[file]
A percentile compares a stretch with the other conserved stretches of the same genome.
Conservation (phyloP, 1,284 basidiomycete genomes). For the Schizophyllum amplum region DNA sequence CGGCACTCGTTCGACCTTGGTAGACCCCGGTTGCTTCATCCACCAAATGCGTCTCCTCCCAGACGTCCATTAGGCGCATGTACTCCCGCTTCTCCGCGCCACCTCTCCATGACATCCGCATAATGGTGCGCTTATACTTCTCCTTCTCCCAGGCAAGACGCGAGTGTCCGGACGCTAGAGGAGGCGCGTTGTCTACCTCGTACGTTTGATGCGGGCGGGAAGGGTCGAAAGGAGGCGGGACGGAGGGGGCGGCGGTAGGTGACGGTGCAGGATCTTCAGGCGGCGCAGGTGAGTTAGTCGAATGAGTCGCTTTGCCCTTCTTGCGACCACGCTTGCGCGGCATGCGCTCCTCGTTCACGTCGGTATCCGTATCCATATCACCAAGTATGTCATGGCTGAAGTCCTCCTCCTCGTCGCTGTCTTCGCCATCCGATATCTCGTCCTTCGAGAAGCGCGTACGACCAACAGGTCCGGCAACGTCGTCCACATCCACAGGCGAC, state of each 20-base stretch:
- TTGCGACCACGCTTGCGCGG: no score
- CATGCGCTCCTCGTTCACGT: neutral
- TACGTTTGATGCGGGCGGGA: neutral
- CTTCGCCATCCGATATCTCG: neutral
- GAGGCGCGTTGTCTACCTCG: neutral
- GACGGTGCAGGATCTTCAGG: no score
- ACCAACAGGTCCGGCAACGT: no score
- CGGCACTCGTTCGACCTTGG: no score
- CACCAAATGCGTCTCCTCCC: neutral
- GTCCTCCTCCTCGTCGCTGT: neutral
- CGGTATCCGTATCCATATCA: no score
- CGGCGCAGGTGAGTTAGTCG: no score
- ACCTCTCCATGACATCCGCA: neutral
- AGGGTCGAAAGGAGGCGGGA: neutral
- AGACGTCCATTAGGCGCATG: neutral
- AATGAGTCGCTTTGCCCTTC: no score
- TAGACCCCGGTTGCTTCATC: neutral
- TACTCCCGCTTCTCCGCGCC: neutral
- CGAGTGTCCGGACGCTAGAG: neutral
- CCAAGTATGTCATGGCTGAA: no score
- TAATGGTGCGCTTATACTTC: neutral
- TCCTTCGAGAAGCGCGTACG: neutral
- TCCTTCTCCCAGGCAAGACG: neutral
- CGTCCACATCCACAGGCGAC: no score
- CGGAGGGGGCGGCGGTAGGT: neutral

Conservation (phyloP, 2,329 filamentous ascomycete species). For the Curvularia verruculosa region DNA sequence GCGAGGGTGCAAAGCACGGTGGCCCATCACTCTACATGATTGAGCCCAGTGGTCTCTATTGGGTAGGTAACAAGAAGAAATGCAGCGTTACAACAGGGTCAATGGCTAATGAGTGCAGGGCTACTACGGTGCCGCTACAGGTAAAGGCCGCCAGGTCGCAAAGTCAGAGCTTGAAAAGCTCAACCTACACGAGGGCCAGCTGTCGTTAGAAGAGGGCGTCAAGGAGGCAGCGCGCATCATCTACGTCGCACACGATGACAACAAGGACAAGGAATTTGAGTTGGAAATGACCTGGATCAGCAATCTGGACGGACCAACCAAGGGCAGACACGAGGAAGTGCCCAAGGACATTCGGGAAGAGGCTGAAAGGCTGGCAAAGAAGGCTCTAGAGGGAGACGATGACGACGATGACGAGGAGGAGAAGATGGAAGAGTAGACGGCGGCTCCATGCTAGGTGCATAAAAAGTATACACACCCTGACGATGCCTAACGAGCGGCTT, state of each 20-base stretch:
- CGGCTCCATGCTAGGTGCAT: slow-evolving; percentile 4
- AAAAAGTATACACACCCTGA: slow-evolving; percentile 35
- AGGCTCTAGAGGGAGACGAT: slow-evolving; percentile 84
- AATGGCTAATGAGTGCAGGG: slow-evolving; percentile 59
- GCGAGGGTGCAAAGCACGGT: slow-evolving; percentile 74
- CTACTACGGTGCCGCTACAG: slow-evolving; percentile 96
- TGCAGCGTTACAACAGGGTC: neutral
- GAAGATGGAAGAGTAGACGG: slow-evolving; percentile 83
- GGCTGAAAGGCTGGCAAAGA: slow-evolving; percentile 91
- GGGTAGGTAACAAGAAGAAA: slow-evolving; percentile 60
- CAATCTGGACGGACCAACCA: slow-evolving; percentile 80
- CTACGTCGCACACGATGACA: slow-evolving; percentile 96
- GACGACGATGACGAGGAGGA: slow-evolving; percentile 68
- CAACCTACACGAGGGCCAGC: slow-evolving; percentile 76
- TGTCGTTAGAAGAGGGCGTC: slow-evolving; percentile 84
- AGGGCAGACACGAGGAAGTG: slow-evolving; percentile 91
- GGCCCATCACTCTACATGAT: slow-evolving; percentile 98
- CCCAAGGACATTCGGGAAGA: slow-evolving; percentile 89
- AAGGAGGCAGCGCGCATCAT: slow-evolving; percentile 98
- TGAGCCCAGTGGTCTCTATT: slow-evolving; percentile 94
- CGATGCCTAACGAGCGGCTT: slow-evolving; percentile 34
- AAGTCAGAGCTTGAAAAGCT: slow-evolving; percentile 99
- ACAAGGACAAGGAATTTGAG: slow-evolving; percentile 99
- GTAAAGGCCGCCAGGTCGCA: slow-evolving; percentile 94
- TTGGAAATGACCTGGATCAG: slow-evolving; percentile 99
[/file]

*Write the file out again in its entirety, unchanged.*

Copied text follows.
A percentile compares a stretch with the other conserved stretches of the same genome.
Conservation (phyloP, 1,284 basidiomycete genomes). For the Schizophyllum amplum region DNA sequence CGGCACTCGTTCGACCTTGGTAGACCCCGGTTGCTTCATCCACCAAATGCGTCTCCTCCCAGACGTCCATTAGGCGCATGTACTCCCGCTTCTCCGCGCCACCTCTCCATGACATCCGCATAATGGTGCGCTTATACTTCTCCTTCTCCCAGGCAAGACGCGAGTGTCCGGACGCTAGAGGAGGCGCGTTGTCTACCTCGTACGTTTGATGCGGGCGGGAAGGGTCGAAAGGAGGCGGGACGGAGGGGGCGGCGGTAGGTGACGGTGCAGGATCTTCAGGCGGCGCAGGTGAGTTAGTCGAATGAGTCGCTTTGCCCTTCTTGCGACCACGCTTGCGCGGCATGCGCTCCTCGTTCACGTCGGTATCCGTATCCATATCACCAAGTATGTCATGGCTGAAGTCCTCCTCCTCGTCGCTGTCTTCGCCATCCGATATCTCGTCCTTCGAGAAGCGCGTACGACCAACAGGTCCGGCAACGTCGTCCACATCCACAGGCGAC, state of each 20-base stretch:
- TTGCGACCACGCTTGCGCGG: no score
- CATGCGCTCCTCGTTCACGT: neutral
- TACGTTTGATGCGGGCGGGA: neutral
- CTTCGCCATCCGATATCTCG: neutral
- GAGGCGCGTTGTCTACCTCG: neutral
- GACGGTGCAGGATCTTCAGG: no score
- ACCAACAGGTCCGGCAACGT: no score
- CGGCACTCGTTCGACCTTGG: no score
- CACCAAATGCGTCTCCTCCC: neutral
- GTCCTCCTCCTCGTCGCTGT: neutral
- CGGTATCCGTATCCATATCA: no score
- CGGCGCAGGTGAGTTAGTCG: no score
- ACCTCTCCATGACATCCGCA: neutral
- AGGGTCGAAAGGAGGCGGGA: neutral
- AGACGTCCATTAGGCGCATG: neutral
- AATGAGTCGCTTTGCCCTTC: no score
- TAGACCCCGGTTGCTTCATC: neutral
- TACTCCCGCTTCTCCGCGCC: neutral
- CGAGTGTCCGGACGCTAGAG: neutral
- CCAAGTATGTCATGGCTGAA: no score
- TAATGGTGCGCTTATACTTC: neutral
- TCCTTCGAGAAGCGCGTACG: neutral
- TCCTTCTCCCAGGCAAGACG: neutral
- CGTCCACATCCACAGGCGAC: no score
- CGGAGGGGGCGGCGGTAGGT: neutral

Conservation (phyloP, 2,329 filamentous ascomycete species). For the Curvularia verruculosa region DNA sequence GCGAGGGTGCAAAGCACGGTGGCCCATCACTCTACATGATTGAGCCCAGTGGTCTCTATTGGGTAGGTAACAAGAAGAAATGCAGCGTTACAACAGGGTCAATGGCTAATGAGTGCAGGGCTACTACGGTGCCGCTACAGGTAAAGGCCGCCAGGTCGCAAAGTCAGAGCTTGAAAAGCTCAACCTACACGAGGGCCAGCTGTCGTTAGAAGAGGGCGTCAAGGAGGCAGCGCGCATCATCTACGTCGCACACGATGACAACAAGGACAAGGAATTTGAGTTGGAAATGACCTGGATCAGCAATCTGGACGGACCAACCAAGGGCAGACACGAGGAAGTGCCCAAGGACATTCGGGAAGAGGCTGAAAGGCTGGCAAAGAAGGCTCTAGAGGGAGACGATGACGACGATGACGAGGAGGAGAAGATGGAAGAGTAGACGGCGGCTCCATGCTAGGTGCATAAAAAGTATACACACCCTGACGATGCCTAACGAGCGGCTT, state of each 20-base stretch:
- CGGCTCCATGCTAGGTGCAT: slow-evolving; percentile 4
- AAAAAGTATACACACCCTGA: slow-evolving; percentile 35
- AGGCTCTAGAGGGAGACGAT: slow-evolving; percentile 84
- AATGGCTAATGAGTGCAGGG: slow-evolving; percentile 59
- GCGAGGGTGCAAAGCACGGT: slow-evolving; percentile 74
- CTACTACGGTGCCGCTACAG: slow-evolving; percentile 96
- TGCAGCGTTACAACAGGGTC: neutral
- GAAGATGGAAGAGTAGACGG: slow-evolving; percentile 83
- GGCTGAAAGGCTGGCAAAGA: slow-evolving; percentile 91
- GGGTAGGTAACAAGAAGAAA: slow-evolving; percentile 60
- CAATCTGGACGGACCAACCA: slow-evolving; percentile 80
- CTACGTCGCACACGATGACA: slow-evolving; percentile 96
- GACGACGATGACGAGGAGGA: slow-evolving; percentile 68
- CAACCTACACGAGGGCCAGC: slow-evolving; percentile 76
- TGTCGTTAGAAGAGGGCGTC: slow-evolving; percentile 84
- AGGGCAGACACGAGGAAGTG: slow-evolving; percentile 91
- GGCCCATCACTCTACATGAT: slow-evolving; percentile 98
- CCCAAGGACATTCGGGAAGA: slow-evolving; percentile 89
- AAGGAGGCAGCGCGCATCAT: slow-evolving; percentile 98
- TGAGCCCAGTGGTCTCTATT: slow-evolving; percentile 94
- CGATGCCTAACGAGCGGCTT: slow-evolving; percentile 34
- AAGTCAGAGCTTGAAAAGCT: slow-evolving; percentile 99
- ACAAGGACAAGGAATTTGAG: slow-evolving; percentile 99
- GTAAAGGCCGCCAGGTCGCA: slow-evolving; percentile 94
- TTGGAAATGACCTGGATCAG: slow-evolving; percentile 99